If the world is to confront the challenges of mitigating and adapting to climate change while meeting the demands of a rapidly-growing global population, it is vital that we find the balance between conserving and regenerating forest areas with economic growth for poverty reduction. This is what the World Bank’s work on forests aims to achieve.
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Minister, ladies and gentlemen, friends, thank you so much for giving the World Bank Group this opportunity to speak with you today. So I’m going to start with an exercise: For those of you who were i... Show More +n Durban or in Doha, can you put your hands up? My message to you is congratulations you’ve done it! Here we are at the first Global Landscapes Forum. For those of you for whom this is the first exposure to a climate negotiation, welcome. We have a long journey to travel together. So, I’d like to congratulate the organizers of the Forum for bringing the farm and forest communities together. The future of forests, food, and climate are so closely bound, that it is vital that we start developing a shared agenda. The tasks before us are daunting and cannot be put off. We need to build healthy productive landscapes, as you saw in the video, that support the livelihoods of billions of people, and we must slow climate change. I think that we are gathered here today to find ways of achieving both at once. Just nine days ago, I was just north of Kisumu in Kenya, on the farm of John Obomo and Pauline, his wife. They, with a lot of help from a lot of the acronyms in this room, were transforming their own lives, certainly transforming the opportunities for their children, by managing their landscape in an integrated way. The primary objective was not to reduce emissions. The primary objective was to become food secure, which through genomic research in maize varieties, genomic research in cowpeas and chickpeas and ground nuts and pawpaws was making it possible, with research in how to conserve water and how to irrigate using drop-per-crop technology was making a difference. That we could take a breed of goat from one side of Kenya, understand it, and introduce it into the local population. That we could bring heat-resistant sheep to that farm and offer an opportunity for greater wealth.At the same time, the scientists, some of whom are here, are measuring emissions from the smallholder farms to understand, plot by plot, what do we know about this triple win. The triple win of managing land so that yield will go up, so that you are food secure, so that income will go up, so that you can put your children in school, and so that emissions will come down. Show Less -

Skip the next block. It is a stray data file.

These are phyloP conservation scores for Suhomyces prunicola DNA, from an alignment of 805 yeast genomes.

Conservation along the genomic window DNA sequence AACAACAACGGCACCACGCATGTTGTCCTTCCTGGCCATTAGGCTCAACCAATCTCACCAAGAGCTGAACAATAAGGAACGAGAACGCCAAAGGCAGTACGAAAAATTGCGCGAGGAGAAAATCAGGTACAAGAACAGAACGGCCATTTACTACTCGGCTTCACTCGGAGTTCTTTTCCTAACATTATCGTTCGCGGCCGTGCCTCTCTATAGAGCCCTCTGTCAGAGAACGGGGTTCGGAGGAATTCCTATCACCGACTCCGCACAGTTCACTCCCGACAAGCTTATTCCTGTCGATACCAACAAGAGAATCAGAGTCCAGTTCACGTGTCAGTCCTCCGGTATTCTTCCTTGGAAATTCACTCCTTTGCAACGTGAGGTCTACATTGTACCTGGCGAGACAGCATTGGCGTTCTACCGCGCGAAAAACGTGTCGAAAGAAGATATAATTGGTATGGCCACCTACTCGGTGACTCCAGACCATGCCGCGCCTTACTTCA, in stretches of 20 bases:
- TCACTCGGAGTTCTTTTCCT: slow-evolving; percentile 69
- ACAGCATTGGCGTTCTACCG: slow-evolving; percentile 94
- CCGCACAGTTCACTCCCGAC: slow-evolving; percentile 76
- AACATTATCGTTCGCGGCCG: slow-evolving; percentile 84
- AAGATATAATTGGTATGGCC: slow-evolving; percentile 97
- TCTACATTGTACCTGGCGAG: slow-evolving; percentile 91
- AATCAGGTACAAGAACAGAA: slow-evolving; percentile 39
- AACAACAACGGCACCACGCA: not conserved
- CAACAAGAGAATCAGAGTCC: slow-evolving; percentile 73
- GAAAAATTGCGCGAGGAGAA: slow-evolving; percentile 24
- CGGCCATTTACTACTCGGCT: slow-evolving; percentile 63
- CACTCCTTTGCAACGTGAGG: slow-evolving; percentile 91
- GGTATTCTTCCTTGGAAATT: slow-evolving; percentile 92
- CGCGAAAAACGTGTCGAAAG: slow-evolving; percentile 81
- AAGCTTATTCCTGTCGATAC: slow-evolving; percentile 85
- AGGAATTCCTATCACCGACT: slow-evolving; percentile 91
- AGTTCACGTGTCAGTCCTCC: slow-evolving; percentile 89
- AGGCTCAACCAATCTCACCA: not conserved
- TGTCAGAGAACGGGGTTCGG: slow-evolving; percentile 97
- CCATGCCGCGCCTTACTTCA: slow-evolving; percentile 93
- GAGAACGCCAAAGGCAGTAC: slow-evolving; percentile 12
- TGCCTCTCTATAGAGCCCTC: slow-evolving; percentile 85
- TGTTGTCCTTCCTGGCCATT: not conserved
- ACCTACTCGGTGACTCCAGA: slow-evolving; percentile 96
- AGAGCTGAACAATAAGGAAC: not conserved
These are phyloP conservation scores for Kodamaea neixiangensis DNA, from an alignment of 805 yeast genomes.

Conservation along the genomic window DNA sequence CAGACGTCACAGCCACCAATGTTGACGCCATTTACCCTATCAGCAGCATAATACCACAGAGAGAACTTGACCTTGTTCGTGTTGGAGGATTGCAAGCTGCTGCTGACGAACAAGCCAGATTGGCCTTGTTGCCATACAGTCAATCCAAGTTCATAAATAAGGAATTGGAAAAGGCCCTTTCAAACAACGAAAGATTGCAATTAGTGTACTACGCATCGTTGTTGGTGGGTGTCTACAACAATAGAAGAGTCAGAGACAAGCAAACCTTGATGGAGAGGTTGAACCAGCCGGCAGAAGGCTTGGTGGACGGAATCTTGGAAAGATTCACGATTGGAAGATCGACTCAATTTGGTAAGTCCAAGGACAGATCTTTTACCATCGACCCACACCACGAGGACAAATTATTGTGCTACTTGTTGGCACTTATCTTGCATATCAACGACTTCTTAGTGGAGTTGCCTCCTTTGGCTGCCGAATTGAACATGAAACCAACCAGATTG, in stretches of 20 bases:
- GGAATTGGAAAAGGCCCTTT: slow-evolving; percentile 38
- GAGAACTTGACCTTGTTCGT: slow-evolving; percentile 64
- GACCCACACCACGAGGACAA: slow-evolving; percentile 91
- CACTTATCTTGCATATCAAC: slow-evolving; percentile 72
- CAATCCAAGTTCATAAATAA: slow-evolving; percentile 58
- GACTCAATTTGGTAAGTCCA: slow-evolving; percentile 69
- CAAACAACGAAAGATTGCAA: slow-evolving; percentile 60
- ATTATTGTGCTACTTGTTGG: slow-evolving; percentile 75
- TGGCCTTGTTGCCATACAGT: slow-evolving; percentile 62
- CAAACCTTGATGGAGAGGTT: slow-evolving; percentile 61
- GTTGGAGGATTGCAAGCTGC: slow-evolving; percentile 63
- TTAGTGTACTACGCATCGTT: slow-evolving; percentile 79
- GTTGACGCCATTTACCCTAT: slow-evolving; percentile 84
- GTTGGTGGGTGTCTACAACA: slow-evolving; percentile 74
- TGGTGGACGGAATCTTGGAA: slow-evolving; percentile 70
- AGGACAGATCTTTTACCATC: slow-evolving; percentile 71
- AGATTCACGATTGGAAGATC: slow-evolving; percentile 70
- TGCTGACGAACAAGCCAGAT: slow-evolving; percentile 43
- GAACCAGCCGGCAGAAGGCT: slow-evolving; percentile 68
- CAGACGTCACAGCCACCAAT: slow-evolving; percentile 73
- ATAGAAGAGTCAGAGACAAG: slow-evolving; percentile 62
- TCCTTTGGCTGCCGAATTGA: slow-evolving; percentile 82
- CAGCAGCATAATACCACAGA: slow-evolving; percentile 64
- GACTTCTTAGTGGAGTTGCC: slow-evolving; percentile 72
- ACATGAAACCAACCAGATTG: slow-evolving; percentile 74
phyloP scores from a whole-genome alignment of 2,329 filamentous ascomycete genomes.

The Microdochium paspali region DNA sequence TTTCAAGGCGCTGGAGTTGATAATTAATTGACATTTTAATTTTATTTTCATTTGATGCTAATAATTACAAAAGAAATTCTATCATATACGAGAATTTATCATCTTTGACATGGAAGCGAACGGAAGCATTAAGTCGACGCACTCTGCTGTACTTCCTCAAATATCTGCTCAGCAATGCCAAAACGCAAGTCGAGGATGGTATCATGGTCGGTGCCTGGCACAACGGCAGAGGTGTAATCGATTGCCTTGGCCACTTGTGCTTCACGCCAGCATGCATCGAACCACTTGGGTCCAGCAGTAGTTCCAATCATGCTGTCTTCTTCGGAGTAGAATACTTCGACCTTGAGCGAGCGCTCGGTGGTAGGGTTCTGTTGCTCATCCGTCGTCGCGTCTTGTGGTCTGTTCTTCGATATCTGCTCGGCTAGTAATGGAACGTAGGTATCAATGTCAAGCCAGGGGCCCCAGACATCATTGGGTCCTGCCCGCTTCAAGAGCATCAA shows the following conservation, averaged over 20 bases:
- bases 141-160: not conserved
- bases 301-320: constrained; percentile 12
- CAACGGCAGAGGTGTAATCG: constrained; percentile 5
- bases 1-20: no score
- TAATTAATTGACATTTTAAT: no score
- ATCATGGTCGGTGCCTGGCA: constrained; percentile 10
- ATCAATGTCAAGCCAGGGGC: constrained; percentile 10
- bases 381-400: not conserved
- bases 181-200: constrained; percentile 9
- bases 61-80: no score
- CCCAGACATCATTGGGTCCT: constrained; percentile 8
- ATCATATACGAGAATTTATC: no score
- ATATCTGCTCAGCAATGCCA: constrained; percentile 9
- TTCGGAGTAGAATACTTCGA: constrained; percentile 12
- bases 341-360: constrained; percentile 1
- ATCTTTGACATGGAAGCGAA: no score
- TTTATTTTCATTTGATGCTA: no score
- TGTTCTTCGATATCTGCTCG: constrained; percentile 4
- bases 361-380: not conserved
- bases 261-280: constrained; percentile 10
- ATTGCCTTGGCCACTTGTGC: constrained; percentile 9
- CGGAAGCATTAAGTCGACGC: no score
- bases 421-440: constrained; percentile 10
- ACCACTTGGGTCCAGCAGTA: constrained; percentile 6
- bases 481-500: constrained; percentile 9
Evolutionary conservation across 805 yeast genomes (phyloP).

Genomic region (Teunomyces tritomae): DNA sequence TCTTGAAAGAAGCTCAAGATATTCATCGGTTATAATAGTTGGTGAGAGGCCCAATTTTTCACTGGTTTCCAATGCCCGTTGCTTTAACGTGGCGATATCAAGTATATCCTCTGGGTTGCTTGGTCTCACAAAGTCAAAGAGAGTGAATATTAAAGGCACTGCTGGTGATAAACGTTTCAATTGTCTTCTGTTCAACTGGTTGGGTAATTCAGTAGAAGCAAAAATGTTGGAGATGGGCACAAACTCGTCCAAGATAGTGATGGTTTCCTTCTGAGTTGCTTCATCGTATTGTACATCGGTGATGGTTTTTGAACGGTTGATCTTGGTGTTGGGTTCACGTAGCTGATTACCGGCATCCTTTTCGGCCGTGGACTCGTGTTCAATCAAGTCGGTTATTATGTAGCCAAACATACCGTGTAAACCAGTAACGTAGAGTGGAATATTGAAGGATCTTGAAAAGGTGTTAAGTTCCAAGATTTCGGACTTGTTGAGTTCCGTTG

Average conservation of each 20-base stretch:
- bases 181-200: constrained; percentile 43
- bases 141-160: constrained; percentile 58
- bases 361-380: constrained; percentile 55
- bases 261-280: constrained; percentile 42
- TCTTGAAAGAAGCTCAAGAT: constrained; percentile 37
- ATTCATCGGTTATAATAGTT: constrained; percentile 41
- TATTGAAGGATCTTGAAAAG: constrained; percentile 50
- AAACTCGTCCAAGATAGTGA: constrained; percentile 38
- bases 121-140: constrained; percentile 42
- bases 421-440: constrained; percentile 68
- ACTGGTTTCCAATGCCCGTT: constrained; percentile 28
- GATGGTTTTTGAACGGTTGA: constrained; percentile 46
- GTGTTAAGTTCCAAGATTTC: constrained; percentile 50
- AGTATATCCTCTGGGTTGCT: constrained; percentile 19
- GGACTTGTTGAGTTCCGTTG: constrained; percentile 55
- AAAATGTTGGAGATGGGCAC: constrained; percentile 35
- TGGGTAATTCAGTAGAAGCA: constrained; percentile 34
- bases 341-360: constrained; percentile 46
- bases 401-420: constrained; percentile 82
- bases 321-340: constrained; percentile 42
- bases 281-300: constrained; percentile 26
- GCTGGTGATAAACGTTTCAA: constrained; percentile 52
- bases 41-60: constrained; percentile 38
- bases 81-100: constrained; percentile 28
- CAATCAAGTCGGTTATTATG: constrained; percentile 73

I am very pleased to have the opportunity today to present the Bank’s collaboration with Russia in sustainable forestry management. The Russian Federation and the Bank have had successful cooperation ... Show More +in the forest sector for over 15 years, where efforts have centered on forest policy and governance, as well as sustainable forest management. This engagement has includedanalytical studies,a forestry management pilot project, andthe 2005 St Petersburg European and North Asian Forest Law Enforcement and Governance (ENA FLEG) ministerial conference, which led to a regional FLEG program.This collaboration has taken place both at the national level (via technical assistance, policy analysis, and an investment loan) and more broadly at the global level (through FLEG). The Russian Federation, as the custodian of over 20 percent of the world’s forests, is a major contributor to international efforts to improve forest governance.This partnership first developed during the mid 1990s, as the Bank conducted a forest policy review and Russia also carried out analytical work that identified several key constraints in the forest sector, includingfinancial and economic viability,the regulatory framework,forest management plans,forest protection,forest industry, andsocial issues.In particular, allocations from the central government for forest management at the time did not cover costs, which resulted in the over use of sanitary felling. Also, while the forest code provided guidelines for forest management, these needed to be also adapted to the regions. Forest fire and pest incidence had also increased since transition – partly due to decreased funding but also due to an emphasis on fire fighting rather than monitoring, prevention and management. Lastly, the economic downturn had severely affected forest industry. The sector was undercapitalized and needed new equipment and new skills to compete. The Russian Federation requested Bank support to help create a favorable environment for sustainable management and subsequent investment by the private sector. The Sustainable Forestry Pilot Project (US$60 million), which closed in May 2010, supported forest management in 7 diverse regions in European Russia, Central Siberia, and the Far East, by enhancing forest management, information and land-use planning systems and strengthening regional forest inventory and pest protection organizations.With the project's support, forest area covered by improved information management and planning systems increased from 10 million ha in 2006 to 95 million in 2009. The project supported the development of national voluntary forest certification standards, with a subsequent significant increase in areas of certified forest. In addition, forest pest monitoring (by remote sensing) now covers 85 million ha. And the forest area protected against forest fires and proliferation of forest pests and disease increased during the project period to 410 million ha. In 2005, the World Bank assisted the Russian Federation in organizing and holding the FLEG Ministerial Process for Europe and Northern Asia (ENA-FLEG) in St. Petersburg. This led to EU support for the FLEG process in the countries of Russia, Armenia, Azerbaijan, Belarus Georgia, Moldova and Ukraine, which the Bank is implementing with WWF and IUCN.The results of the four year (2009-2012) FLEG regional program (Euros 6.3 m) have been impressive.National ownership and capacity has increased; gaps in legislation and policy have been identified; awareness has been raised significantly both within the sector and with outside stakeholders; there has been improved collaboration with neighboring countries; an increased area of forest has been certified; among others.It is also important to highlight that Russia's contribution among the participating FLEG countries has been significant, with Russia taking the lead in many regional collaboration events and knowledge sharing.So what then is the context of the forest sector in Russia now? Well, forest fires continue to cause impact – not just in terms of economic losses, but also associated with carbon emissions and climate change, losses of biodiversity; the forest code of 2007 has been amended, but at the same time more needs to be done to address the perverse incentives; we’re very pleased to see that a new participatory process has commenced to develop a new federal forest policy; the process of decentralization and institutional change continue to pose challenges to the sector; the ongoing financial crisis impacts the forest sector and rural poor; and there are external factors such as the pending introduction of the EU Timber Trade regulation, which requires all timber traders in the EU to undertake ‘due diligence’ to ensure timber traded within the EU comes from legal sources.In terms of our current cooperation in the forest sector, the Bank together with our implementing partners (WWF and IUCN) has prepared a follow on program to the recently completed FLEG activities. This second phase of the FLEG Program (US$11.21 million) will continue to support participating countries in (i) strengthening forest governance, (ii) enhancing their forest policy, legislation and institutional arrangements, and (iii) developing, testing and evaluating sustainable forest management models at the local level on a pilot basis for future replication.In addition, the recently approved Forest Fire Response Project builds on the successes of the forestry pilot project, particularly in the areas of forest fire prevention, suppression and management and related forest protection. It also responds to the 2010 summer wildfires (which demonstrated areas in Russia's forestry legislation and forest fire management that could be improved). The project supports both forest fire management and sustainable forest management given their close linkages. In conclusion, much has been achieved as a result of the Bank and Russian partnership in the forest sector. And we look forward to continuing this cooperation and building achievements in truly sustainable forest management. Show Less -